3. Recording and reporting incidents: Entities are required to have systems in place to record and report incidents of fraud or corruption. This includes maintaining accurate records of investigations, outcomes, and any actions taken in response to detected incidents.
  4. External reporting obligations: Effective reporting mechanisms extend to external reporting requirements. Entities must have processes in place to report incidents to relevant external entities such as law enforcement agencies, the National Anti-Corruption Commission, or the Commonwealth Director of Public Prosecutions as necessary.

By implementing robust detection and reporting mechanisms as outlined in the Commonwealth Fraud and Corruption Control Framework, Australian Government entities can enhance their ability to detect, investigate, and respond to instances of fraud and corruption effectively.

Fraud and Corruption Rule

The Fraud and Corruption Rule is a legislative instrument that sets out the minimum standards for accountable authorities of Commonwealth entities to manage the risk of fraud and corruption. It is binding for all entities subject to the Public Governance, Performance and Accountability Act 2013 (PGPA Act).

The Rule requires accountable authorities to take all reasonable measures to prevent, detect, and respond to fraud and corruption relating to their entity. This includes conducting regular risk assessments, developing and implementing control plans, reviewing the effectiveness of controls, ensuring appropriate governance structures and processes are in place, and having mechanisms for preventing, detecting, investigating, and reporting fraud and corruption incidents.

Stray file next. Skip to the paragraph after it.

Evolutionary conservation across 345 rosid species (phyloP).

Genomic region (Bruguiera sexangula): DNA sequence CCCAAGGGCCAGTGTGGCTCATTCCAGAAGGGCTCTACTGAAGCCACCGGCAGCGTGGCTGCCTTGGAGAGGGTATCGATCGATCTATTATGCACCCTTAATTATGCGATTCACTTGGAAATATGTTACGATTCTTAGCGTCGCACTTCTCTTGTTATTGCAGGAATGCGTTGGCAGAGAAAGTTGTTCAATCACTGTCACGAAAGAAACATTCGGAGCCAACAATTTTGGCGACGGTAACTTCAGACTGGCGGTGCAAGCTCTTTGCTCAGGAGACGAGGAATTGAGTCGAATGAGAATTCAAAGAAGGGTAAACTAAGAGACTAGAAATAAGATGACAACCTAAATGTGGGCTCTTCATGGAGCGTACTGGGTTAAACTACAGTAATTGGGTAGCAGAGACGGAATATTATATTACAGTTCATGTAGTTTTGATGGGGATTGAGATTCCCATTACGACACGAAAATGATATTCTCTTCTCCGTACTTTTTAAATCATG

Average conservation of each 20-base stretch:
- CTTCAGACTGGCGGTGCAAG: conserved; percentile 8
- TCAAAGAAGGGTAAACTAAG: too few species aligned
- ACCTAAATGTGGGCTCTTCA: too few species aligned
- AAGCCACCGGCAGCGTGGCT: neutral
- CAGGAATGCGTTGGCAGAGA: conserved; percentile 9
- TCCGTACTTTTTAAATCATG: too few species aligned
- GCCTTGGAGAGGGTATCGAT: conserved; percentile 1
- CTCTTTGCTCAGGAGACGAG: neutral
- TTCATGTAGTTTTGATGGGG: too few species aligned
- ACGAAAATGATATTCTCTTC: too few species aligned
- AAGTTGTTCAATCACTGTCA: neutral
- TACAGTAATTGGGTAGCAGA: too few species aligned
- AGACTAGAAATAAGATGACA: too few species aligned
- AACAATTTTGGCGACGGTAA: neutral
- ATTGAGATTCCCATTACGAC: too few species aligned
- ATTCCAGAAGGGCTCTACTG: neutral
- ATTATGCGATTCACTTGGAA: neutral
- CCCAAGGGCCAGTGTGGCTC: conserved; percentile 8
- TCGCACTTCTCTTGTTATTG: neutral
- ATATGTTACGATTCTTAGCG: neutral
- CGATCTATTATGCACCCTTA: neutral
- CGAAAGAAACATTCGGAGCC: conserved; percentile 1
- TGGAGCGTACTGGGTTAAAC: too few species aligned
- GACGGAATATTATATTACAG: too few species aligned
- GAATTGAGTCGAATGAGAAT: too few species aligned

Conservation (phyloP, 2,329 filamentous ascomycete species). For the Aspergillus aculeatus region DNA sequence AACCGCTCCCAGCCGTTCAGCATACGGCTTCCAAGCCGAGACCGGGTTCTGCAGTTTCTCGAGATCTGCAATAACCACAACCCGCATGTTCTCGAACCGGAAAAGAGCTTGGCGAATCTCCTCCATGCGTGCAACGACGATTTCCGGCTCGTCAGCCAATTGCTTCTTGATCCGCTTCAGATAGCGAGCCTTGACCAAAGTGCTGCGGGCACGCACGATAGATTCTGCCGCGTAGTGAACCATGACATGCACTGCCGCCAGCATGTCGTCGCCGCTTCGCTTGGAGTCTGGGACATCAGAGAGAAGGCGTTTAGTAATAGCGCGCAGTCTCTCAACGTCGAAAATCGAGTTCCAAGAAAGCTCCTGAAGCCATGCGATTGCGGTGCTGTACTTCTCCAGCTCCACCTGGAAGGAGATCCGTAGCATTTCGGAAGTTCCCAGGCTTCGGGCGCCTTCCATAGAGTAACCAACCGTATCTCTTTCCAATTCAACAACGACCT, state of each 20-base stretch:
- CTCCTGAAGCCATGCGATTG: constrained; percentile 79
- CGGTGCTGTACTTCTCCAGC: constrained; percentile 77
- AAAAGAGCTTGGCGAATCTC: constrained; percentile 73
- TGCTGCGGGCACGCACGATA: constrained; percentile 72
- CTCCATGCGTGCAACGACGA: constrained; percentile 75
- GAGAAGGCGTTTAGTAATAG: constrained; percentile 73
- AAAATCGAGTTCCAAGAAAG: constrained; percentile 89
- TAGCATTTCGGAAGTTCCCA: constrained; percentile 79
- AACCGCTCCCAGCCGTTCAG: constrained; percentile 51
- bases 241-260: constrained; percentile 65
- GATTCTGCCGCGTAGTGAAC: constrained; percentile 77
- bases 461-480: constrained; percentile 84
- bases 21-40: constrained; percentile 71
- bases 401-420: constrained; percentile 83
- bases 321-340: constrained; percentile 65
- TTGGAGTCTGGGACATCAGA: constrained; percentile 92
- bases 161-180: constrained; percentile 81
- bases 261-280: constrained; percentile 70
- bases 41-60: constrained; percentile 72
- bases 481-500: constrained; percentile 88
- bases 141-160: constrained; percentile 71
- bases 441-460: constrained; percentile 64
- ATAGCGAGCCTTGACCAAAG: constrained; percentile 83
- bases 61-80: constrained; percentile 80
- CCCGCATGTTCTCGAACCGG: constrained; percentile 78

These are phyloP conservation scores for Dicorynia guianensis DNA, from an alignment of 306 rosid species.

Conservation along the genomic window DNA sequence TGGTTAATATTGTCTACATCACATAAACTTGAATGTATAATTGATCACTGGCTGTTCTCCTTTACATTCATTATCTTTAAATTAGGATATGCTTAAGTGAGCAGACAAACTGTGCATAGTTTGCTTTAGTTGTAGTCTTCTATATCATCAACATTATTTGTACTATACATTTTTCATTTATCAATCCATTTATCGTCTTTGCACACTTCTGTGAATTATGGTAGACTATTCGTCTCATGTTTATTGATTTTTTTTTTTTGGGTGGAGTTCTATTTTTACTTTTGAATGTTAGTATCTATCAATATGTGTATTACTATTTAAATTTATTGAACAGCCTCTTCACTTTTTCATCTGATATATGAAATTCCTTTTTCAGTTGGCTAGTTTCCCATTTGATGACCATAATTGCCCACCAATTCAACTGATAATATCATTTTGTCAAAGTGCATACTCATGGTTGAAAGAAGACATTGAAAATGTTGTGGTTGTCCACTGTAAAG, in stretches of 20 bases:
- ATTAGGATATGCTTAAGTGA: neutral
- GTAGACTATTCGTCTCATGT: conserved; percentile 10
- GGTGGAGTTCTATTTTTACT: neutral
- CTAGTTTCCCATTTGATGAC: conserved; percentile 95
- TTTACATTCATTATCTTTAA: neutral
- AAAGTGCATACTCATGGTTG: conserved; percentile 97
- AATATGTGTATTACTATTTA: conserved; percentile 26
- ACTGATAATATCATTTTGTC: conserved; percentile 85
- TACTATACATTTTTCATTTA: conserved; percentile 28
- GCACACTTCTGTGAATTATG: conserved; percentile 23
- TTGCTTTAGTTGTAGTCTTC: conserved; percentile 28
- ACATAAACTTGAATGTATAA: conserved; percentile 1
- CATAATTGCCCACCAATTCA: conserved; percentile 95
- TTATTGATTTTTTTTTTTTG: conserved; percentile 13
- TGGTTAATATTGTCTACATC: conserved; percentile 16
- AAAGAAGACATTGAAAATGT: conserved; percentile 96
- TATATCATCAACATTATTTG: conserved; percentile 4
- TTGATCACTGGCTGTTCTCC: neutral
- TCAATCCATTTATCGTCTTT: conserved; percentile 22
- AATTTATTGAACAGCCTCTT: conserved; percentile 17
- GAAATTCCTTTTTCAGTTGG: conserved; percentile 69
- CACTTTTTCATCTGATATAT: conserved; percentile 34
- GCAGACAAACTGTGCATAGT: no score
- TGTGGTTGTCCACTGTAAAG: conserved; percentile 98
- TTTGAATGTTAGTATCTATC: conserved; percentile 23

Fraud and Corruption Policy

The Fraud and Corruption Policy is an Australian Government policy that supports accountable authorities in effectively discharging their responsibilities under the Fraud and Corruption Rule. It is binding for all Non-Corporate Commonwealth Entities (NCEs) and is considered better practice for Corporate Commonwealth Entities (CCEs) and Commonwealth companies.

The Policy outlines the specific actions that the Australian Government considers necessary for accountable authorities to establish and maintain an appropriate system of fraud and corruption control. It covers eight key elements:

  1. Conducting fraud and corruption risk assessments
  2. Developing and implementing fraud and corruption control plans
  3. Reviewing the effectiveness of controls
  4. Establishing governance and oversight arrangements
  5. Implementing prevention strategies
  6. Establishing detection mechanisms
  7. Investigating and responding to incidents
  8. Recording and reporting fraud and corruption

The Policy provides detailed requirements for each element, which can be applied in a way that is proportionate to the level of fraud and corruption risk involved in an entity's activities and operating context. The Policy aims to protect public resources, maintain the integrity and reputation of entities and the Commonwealth, and ensure accountability in the implementation of fraud and corruption control arrangements.

Fraud and Corruption Guidance for Australian Commonwealth entities to minimise their corruption risks

Fraud and Corruption Guidance

The following sections break down the key elements of the framework's guidance, offering easy-to-understand explanations and recommendations. Entities can use this guidance as a reference tool to ensure compliance with the framework and strengthen their overall fraud and corruption control measures.

1. Risk assessments

Regular risk assessments enable organisations to develop an informed understanding of their exposure to fraud and corruption threats, implement tailored control plans, and ensure proper management of public resources as required by the PGPA Act.

Actionable steps:

  • Conduct enterprise-level fraud and corruption risk assessments at least every 2 years or when substantial changes occur to get a holistic view across the entire entity
  • Identify high-risk activities, functions, and programs and determine if targeted, in-depth risk assessments are needed
  • Perform initial impact assessments during the design of new policies, programs, and initiatives to assess inherent risks and build in preventive controls
  • Consider shared risks that may impact other entities and emerging risks by consulting stakeholders and enabling information-sharing
  • Integrate fraud and corruption risk management with broader enterprise risk management processes
  • Regularly monitor the fraud and corruption threat environment through various methods beyond scheduled assessments

2. Control plans